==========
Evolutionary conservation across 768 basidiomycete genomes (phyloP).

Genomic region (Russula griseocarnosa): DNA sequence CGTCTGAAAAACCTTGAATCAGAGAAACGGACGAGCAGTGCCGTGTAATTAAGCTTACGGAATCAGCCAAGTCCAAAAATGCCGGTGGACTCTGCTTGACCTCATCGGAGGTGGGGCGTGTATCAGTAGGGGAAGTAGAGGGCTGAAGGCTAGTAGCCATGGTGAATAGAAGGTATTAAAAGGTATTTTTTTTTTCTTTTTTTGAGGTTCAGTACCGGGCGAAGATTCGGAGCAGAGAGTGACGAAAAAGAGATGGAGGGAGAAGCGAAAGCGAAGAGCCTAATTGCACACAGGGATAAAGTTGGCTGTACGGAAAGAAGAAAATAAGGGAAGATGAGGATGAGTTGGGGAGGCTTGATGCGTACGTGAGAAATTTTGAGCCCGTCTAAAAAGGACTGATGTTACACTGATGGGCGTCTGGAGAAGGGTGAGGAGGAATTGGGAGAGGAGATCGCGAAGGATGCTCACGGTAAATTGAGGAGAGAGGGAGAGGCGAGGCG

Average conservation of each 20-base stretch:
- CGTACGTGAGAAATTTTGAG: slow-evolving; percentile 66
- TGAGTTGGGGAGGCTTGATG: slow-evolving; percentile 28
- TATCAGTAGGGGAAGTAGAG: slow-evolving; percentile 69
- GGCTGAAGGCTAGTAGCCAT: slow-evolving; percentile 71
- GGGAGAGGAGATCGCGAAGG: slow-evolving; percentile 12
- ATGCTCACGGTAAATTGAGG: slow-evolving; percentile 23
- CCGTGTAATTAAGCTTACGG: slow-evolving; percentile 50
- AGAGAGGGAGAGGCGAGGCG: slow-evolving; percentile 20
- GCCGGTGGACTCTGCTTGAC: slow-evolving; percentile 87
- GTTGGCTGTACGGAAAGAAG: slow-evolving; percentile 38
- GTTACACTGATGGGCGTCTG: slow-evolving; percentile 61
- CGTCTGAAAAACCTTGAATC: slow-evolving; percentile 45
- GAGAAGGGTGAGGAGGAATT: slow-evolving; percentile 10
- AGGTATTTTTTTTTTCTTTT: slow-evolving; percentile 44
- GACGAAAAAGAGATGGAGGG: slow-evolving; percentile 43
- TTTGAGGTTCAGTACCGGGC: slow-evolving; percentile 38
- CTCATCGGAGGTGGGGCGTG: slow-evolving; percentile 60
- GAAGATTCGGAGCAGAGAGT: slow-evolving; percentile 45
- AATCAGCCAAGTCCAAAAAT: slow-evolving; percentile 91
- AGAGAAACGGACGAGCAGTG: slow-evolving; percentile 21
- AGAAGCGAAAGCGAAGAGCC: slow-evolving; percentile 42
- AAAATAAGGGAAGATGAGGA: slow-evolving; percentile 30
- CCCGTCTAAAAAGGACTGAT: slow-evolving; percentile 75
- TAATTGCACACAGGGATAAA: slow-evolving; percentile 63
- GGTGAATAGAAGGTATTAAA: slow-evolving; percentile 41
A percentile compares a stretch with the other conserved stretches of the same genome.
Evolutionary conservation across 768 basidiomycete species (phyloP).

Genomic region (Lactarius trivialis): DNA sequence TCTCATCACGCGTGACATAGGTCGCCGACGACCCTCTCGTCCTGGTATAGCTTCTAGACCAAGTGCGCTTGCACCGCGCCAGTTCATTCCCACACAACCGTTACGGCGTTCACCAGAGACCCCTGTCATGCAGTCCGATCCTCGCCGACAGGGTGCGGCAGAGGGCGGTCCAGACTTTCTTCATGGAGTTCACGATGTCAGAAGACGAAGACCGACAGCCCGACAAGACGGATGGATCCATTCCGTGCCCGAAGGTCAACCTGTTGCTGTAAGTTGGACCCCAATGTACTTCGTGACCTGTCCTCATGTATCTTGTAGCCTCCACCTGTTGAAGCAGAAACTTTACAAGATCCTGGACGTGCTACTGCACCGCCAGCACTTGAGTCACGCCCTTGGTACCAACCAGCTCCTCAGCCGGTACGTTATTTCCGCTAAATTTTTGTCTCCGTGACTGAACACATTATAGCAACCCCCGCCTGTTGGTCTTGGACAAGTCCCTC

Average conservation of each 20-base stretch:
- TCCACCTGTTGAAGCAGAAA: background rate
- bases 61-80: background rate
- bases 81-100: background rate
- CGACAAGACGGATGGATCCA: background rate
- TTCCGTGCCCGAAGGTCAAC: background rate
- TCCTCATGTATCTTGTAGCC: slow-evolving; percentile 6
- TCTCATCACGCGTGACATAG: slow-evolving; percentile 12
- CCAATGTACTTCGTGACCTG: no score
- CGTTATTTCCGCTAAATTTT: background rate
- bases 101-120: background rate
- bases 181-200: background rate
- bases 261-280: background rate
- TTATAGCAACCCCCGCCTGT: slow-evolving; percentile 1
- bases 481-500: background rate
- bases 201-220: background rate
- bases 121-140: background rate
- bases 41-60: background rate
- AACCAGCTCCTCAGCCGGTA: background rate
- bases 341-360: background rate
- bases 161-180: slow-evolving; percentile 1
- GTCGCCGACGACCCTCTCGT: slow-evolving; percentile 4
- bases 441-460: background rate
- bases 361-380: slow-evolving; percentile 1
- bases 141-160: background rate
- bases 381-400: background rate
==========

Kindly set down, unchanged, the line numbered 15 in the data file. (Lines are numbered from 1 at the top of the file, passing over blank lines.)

- CGTCTGAAAAACCTTGAATC: slow-evolving; percentile 45